2010 Hyundai Tuscon Limited AWD PZEV new car reviews

The Hyundai Tuscon gets a new look for 2010.
The interior is attractive and functional--both good things in our book.

Better than: Dodge Caliber
But not as good as: still thinking about that one
GRM Bang For The Buck Index: 71.18

Hyundai? Yes, Hyundai. This Korean giant has made huge inroads on this side of the ocean during the last quarter century. A company that once offered only a limited line of entry-level economy cars has grown up. Their current lineup is fairly deep, and a recent addition is the second-generation Tucson.

The Tucson is their "practical-sized" crossover-ute. But small doesn't mean weak: Standard power comes from a 2.4-liter inline-four wrapped in some sexy sheet metal, and that last item is quickly becoming a Hyundai trademark.

Oh, and a small postscript regarding the pricing: Our test car was fairly loaded. In addition to the Limited package, it also had a $2850 Premium Package that includes a panoramic sunroof, navigation system and rearview camera. The base Tuscon starts at $18,995.

Other staff views

David S. Wallens David S. Wallens
Editorial Director

Wow, how far we have come from those first Hyundais. I think a cousin from Canada had one--this was 1985 or so. The last few Hyundais and Kias have impressed me: nice looks, nice feel and nice drivetrains.

Some random thoughts on this one:

Power is pretty darn decent. It's torquey and our test car's auto was satisfactory. According to Hyundai, the new four is as good as their old V6.

I dig the styling. Hyundai has some of the edgiest styling at the moment. Kia might be right there with them.

Nice interior, too. It's way roomy, efficient and just looks good.

The available AWD is a nice option for those who want/desire it. You know, even in rain, I like all-wheel drive.

Okay, some other stuff:

I liked the seats but couldn't get the headrest totally comfortable. I think I got them there, but it took longer than usual.

I still don't understand what the car is doing in the Eco mode, but it got a bit clunkier than I'd like. It's pretty quick in manual mode, but I'm not a big fan of manually shifting an automatic box.

At nearly $30k, our test car was not exactly inexpensive. I'd love to see how it compares to a $20k version.

Final thoughts: So remind me again, why are so many people driving around in big, hulking SUVs?

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Comments
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rimahanson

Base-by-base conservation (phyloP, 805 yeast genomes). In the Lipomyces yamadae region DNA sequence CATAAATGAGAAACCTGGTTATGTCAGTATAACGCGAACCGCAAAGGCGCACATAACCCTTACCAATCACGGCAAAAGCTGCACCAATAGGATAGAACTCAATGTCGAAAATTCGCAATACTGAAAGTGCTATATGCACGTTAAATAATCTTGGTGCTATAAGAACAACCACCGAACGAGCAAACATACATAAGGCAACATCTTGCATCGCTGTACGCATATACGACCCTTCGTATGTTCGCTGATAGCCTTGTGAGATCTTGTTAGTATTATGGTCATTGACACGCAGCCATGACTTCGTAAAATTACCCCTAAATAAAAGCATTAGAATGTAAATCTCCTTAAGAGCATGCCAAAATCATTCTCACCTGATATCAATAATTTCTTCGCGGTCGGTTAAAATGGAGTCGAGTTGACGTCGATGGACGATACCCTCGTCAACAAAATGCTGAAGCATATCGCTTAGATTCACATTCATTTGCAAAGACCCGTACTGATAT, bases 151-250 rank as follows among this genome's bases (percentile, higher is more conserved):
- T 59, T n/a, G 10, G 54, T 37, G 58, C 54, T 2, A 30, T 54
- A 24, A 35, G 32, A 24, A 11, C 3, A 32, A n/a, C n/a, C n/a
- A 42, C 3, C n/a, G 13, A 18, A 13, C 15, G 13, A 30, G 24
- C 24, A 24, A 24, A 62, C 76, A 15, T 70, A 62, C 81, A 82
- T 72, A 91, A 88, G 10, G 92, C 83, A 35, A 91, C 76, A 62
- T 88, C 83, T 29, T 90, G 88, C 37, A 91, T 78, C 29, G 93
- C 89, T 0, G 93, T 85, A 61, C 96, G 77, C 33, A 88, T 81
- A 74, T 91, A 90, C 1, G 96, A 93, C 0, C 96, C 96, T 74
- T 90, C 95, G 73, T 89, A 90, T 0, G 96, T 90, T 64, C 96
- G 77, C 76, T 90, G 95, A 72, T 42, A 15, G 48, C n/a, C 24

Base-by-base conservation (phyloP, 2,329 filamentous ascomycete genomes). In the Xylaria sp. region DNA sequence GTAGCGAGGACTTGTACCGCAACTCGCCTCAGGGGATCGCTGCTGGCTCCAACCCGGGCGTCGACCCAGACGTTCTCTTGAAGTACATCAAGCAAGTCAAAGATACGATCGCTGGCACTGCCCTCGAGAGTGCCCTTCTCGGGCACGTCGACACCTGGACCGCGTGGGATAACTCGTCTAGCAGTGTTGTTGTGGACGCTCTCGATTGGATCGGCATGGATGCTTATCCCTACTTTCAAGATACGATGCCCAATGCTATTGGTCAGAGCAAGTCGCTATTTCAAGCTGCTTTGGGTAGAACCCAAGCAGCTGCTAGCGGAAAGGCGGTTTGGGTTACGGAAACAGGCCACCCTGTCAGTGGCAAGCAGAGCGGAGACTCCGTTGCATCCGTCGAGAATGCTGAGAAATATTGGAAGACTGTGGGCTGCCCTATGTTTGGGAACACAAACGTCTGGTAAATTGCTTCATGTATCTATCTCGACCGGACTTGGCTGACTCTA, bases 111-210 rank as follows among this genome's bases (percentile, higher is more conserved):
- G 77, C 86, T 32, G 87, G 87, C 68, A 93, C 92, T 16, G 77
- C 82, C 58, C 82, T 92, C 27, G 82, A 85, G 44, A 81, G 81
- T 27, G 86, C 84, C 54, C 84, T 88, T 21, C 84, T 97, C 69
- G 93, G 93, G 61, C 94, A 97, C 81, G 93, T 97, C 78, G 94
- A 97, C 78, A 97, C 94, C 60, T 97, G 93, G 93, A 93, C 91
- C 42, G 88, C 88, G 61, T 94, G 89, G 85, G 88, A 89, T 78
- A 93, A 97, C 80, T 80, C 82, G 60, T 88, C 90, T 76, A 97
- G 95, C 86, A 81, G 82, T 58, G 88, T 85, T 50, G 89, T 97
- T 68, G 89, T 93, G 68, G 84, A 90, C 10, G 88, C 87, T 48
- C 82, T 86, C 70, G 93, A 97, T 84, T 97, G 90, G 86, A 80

rimahanson None
3/7/11 7:29 p.m.

As one of the manufacturer's newest entry, Hyundai Tuscon hits the market in today's generation. the said auto uses only one engine which is 2.4 liter four cylinder engine that produces 176 horsepower at six thousand revolutions per minute and 168 pound feet of torque at four thousand revolutions per minute. The shiftronic feature and allows the drive to shift to a manual mode, which makes it easier to maneuver. Another thing that makes Hyundai cars stand out among others is the car maintenance. With the auto service centers on local cities, car owners will no longer find difficulty when doing Hyundai repair. Other features Tuscon has include air conditioning, keyless remote control, anti-lock brakes, and downhill assist control.

David S. Wallens
David S. Wallens Editorial Director
12/10/13 12:00 a.m.

Hyundai? Yes, Hyundai. This Korean giant has made huge inroads on this side of the ocean during the last quarter century. A company that once offered only a limited line of entry-level economy cars has grown up. Their current lineup is fairly deep, and a recent addition is the second-generation Tucson.

The Tucson is their "practical-sized" crossover-ute. But small doesn't mean weak: Standard power comes from a 2.4-liter inline-four wrapped in some sexy sheet metal, and that last item is quickly becoming a Hyundai trademark.

Oh, and a small postscript regarding the pricing: Our test car was fairly loaded. In addition to the Limited package, it also had a $2850 Premium Package that includes a panoramic sunroof, navigation system and rearview camera. The base Tuscon starts at $18,995.

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